I slept much better last night, 8 hours total in two shifts but I’ll take it. Dan didn’t sleep as well but felt rested enough. We went to breakfast in the lounge and took our time; me reading while Dan was working some. We went down to the sauna area after before heading out.
The food area in the lounge. This morning was scrambled eggs, although Dan will special order his, which they’ll happily do; veal sausage, standard array of fruit, breads, cheese and deli meats. Basic but a good start.
We sit in the corner away farthest away from the food, just because it’s quieter.
We left about 9:50, took the subway towards the Museum Quarter again, this time to (finally) go to Kunst Historiches. This is #3 overall on TripAdvisor’s Things To Do, and #1 on their museums list for Vienna. (Of 114. 114? After about 25 they start to get questionable. Note MUMOK was #41….) Unlike MUMOK, Kunst is sort of a museum lover’s museum, especially the collection called Kunsthammer Vienna. The term “Kunsthammer” describes a style of collection that evolved in the 16th and 17th century which serves as a comprehensive survey of “natural wonders and artifacts produced by virtuoso craftsmen, assembled in designated rooms as a reflection of the cosmos.” I couldn’t come up with a more lofty definition of museums myself.
The Habsburgs proceeded to create collections with this objective in palaces and castles spread all over their vast empire, and did so for several centuries. Much of the inventory has been lost over time due to wars and other things. In 1891, Emperor Franz Joseph attempted to pull it all together and put it under one roof. The Kunst Historiches is the result.
Above and below: the foyer.
A chess game.
The cover of an urn. Hmm….
Delicate, detailed pieces I liked, the center one blown up below.
Bellerophon taming Pegasus; artist is Bertoldo di Giovanni, about 1460.
A “winged” altar piece, with 3 pages of art on either side.
This is essentially a large salt and pepper shaker, although we never did find that functionality. It was pretty though; and small, just about 8 inches across.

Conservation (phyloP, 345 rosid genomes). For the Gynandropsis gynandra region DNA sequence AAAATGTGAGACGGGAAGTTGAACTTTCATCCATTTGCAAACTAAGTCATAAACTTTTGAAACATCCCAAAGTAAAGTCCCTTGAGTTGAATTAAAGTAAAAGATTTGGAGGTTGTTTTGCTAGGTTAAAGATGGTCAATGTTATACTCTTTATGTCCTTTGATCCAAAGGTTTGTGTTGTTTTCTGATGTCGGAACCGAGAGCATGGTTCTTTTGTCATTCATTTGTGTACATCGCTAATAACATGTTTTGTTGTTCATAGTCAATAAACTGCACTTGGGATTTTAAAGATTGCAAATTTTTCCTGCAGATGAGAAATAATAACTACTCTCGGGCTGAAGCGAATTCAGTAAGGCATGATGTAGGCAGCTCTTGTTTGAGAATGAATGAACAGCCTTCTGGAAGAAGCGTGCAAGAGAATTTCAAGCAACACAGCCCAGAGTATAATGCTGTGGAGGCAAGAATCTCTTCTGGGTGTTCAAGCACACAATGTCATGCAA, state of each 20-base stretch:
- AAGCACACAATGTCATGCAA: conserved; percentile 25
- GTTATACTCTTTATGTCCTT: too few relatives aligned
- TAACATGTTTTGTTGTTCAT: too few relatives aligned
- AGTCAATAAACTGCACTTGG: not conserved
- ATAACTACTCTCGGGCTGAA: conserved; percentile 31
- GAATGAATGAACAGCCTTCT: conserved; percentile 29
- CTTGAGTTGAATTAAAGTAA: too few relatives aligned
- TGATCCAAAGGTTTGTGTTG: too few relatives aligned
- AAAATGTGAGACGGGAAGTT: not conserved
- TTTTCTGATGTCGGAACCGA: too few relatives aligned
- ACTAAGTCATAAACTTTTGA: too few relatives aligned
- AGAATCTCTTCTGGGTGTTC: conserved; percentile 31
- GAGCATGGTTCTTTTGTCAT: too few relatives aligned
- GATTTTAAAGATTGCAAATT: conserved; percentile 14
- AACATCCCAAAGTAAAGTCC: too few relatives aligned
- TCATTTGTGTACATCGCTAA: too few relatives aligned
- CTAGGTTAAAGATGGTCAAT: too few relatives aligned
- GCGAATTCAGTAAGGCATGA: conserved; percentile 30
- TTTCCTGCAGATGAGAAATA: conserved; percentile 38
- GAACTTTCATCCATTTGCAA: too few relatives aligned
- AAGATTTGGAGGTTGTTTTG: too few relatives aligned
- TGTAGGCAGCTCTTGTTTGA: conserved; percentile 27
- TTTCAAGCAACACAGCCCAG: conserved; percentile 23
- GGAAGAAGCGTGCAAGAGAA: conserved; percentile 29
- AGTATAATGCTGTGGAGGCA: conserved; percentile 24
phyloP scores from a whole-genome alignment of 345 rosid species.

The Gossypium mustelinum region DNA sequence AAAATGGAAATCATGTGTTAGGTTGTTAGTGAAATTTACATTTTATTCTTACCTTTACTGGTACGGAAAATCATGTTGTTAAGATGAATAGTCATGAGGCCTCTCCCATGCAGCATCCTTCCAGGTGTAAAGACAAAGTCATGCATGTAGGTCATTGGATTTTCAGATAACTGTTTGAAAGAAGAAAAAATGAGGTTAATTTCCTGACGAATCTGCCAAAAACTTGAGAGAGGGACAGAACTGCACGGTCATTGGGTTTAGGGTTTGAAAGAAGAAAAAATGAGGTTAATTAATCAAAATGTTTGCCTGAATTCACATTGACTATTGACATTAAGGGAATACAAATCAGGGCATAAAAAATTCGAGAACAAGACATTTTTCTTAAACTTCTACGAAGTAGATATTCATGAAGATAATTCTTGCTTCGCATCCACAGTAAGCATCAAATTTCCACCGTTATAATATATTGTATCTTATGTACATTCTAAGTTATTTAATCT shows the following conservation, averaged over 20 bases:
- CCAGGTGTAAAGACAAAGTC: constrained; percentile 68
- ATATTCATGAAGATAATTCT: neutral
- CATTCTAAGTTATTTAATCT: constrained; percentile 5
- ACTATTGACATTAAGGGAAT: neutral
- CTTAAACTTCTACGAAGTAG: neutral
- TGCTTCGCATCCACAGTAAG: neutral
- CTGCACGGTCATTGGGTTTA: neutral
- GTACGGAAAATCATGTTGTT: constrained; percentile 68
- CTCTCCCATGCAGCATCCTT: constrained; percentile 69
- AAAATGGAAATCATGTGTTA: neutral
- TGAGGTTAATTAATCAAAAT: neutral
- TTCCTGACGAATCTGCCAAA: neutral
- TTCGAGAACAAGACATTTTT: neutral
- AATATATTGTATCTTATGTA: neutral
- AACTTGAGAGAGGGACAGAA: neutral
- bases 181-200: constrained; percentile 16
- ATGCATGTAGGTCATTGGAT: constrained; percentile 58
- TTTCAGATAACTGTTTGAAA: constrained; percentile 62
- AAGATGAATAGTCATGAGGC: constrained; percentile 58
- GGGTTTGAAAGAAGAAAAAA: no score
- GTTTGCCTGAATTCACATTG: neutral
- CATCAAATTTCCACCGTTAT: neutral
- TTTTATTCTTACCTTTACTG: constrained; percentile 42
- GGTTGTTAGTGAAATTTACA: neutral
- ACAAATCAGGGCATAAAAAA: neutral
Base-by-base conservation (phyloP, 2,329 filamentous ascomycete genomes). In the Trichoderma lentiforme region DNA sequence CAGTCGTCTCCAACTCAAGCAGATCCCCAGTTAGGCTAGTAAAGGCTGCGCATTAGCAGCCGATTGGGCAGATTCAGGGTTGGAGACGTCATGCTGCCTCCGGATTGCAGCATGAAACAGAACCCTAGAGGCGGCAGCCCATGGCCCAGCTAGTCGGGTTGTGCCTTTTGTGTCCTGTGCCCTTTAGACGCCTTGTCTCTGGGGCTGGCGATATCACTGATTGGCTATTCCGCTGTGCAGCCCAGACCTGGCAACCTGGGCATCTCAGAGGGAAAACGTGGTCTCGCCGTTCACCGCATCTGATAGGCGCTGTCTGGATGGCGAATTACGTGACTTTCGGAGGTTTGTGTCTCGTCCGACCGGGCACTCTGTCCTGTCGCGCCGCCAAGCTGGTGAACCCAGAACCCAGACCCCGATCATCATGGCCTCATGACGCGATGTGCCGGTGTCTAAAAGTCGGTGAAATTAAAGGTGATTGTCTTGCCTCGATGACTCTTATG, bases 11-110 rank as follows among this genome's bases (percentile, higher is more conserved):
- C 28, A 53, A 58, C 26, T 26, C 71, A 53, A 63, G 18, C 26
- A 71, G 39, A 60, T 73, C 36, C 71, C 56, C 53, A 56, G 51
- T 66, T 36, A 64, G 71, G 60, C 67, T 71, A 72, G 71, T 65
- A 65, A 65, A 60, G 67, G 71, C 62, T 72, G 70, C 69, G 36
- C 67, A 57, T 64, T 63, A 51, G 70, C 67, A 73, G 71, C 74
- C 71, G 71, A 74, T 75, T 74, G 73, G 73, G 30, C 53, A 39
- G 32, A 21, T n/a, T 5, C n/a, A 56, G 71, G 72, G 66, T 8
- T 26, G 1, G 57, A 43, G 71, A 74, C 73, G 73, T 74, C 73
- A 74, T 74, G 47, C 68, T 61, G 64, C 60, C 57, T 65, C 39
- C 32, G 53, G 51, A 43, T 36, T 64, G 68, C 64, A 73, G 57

Lots of intricate clocks. See description below.
Lots of intricate stuff in this room. I just noticed the piece on the right looking very familiar. Oh, that’s cuz I’m standing there staring at it, about to take the two photos below.
Color me embarrassed: I thought a bezoar, displayed above, and its function, explained below, was something JK Rowling made up. Art, did you know this?
This didn’t quite capture it, but I was fascinated by the bird and two men holding him up.
Bird dragons in crystal. Why not?
One of the things that always gets me about stuff like this is the detail. You just don’t see anything produced like this much anymore. As I’m standing there appreciating this, Dan walks up behind me, takes one look and says “that’s a lot of dead elephants.”
As is often the case, the building itself is always worth looking at even if you don’t appreciate the art.
Most of the first floor was the Kunsthammer collection which we really enjoyed. It also held Egyptian and Roman stuff which we moved through pretty fast because we’ve seen a lot of it before on prior trips. Dan did like the mummy stuff though. Below is an intro for the next few photos.
Dan liked the detail on this sarcophagus. He took the photo below standing right up to it; it’s about 4-5 square inches in the middle just under where the “hair” stops.
We moved to the 2nd floor which was all paintings of German, Dutch, and Flemish masters, of which we’ve also seen lots. There was some Spanish and Italian, too. Lots of it was stuff we’ve either seen or don’t care for so we cruised through this floor in maybe 30 minutes.
Above and below are the same room. Notice 1. there’s nothing on the walls to tell you what anything is. That’s because 2. all of the description is on those laminated cards by the benches.
We really liked this. Medusa by Flemish master Peter Paul Rubens.
This is the 3rd time now we’ve seen this done: many paintings within a painting. This may be by the same painter each time, we never paid attention to the name. But this guy was Hans Jordaens, a Flemish painter out of Delft. And the first one we saw was in 2013 in The Hague which had a huge Flemish collection. We saw it again in 2014 at the London National Gallery. Anyway, we love it. The detail is just amazing.
That was the perfect antidote we needed to MUMOK from the day before. We got there about 10:15am and left a little before 1pm. We headed towards Rathaus, Vienna’s City Hall, but decided on lunch first.
Pretty parliament building we passed along the way.
We found a place around the corner from Rathaus. It was definitely not for tourists, we had to ask for an English menu. Which works for us – helps identify authenticity in our experience.
It was a cute little place, not crowded at all. Dan found a great table by an open window, and there was a nice breeze.
Dan had a homemade spinach ravioli in a simple brown butter sauce with pine nuts and Parmesan. I had pork schnitzel which came with a potato salad (cold) in a mustard sauce. All very good.